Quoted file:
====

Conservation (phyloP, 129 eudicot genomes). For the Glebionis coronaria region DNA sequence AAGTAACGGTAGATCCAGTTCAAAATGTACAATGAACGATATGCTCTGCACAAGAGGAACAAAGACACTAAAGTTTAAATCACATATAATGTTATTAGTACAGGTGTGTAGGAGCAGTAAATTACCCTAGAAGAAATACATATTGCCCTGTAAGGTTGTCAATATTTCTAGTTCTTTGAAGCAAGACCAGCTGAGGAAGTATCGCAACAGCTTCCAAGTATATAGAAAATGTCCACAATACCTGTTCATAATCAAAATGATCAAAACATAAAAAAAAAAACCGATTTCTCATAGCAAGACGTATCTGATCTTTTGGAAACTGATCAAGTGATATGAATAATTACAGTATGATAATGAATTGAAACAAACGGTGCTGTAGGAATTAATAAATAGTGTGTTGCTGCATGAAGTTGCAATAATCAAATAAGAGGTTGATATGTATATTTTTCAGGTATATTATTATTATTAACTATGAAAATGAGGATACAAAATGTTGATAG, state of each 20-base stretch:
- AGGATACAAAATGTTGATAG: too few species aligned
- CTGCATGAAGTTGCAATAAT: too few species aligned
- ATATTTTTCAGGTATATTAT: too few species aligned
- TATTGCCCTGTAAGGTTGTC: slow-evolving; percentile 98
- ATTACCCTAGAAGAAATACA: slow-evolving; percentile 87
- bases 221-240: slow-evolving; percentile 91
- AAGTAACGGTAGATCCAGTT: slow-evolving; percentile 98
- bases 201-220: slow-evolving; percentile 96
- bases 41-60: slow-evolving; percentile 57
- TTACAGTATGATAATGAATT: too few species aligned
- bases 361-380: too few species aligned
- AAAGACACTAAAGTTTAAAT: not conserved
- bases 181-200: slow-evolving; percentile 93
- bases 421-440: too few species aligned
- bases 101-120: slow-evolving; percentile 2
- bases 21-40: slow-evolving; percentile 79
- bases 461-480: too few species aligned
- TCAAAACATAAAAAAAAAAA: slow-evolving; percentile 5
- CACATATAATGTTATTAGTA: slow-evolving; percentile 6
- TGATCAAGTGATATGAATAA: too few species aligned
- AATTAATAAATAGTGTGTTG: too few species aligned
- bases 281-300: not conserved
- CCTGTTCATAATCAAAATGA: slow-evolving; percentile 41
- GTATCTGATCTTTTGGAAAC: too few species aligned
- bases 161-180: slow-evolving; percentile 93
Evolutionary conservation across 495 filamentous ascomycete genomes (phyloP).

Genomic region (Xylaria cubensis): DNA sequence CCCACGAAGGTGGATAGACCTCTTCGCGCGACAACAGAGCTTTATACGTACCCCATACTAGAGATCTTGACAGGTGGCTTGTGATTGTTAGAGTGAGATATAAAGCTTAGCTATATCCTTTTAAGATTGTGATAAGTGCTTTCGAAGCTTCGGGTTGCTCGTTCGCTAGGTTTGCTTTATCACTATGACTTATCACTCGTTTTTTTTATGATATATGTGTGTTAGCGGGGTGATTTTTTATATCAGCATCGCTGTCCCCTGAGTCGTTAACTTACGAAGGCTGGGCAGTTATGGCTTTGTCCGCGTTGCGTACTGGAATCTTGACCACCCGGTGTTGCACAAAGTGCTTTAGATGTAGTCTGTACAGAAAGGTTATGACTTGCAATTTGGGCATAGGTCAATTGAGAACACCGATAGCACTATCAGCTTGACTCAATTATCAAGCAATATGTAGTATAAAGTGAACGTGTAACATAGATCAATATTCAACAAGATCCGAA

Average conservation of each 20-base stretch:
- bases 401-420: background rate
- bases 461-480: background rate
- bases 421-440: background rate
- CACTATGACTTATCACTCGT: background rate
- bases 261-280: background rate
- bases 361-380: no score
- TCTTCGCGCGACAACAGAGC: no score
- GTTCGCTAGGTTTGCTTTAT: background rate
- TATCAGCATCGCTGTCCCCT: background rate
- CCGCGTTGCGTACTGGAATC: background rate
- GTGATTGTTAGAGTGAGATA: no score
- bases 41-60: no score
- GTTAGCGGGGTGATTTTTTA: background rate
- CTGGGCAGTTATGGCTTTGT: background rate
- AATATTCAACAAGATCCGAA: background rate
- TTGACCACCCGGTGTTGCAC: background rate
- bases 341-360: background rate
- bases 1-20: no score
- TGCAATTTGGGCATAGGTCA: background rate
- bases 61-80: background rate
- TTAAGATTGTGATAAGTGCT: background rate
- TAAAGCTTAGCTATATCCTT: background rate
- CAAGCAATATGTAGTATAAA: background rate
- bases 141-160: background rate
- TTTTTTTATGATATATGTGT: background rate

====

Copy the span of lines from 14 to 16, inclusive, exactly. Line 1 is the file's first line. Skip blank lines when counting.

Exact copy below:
- bases 181-200: slow-evolving; percentile 93
- bases 421-440: too few species aligned
- bases 101-120: slow-evolving; percentile 2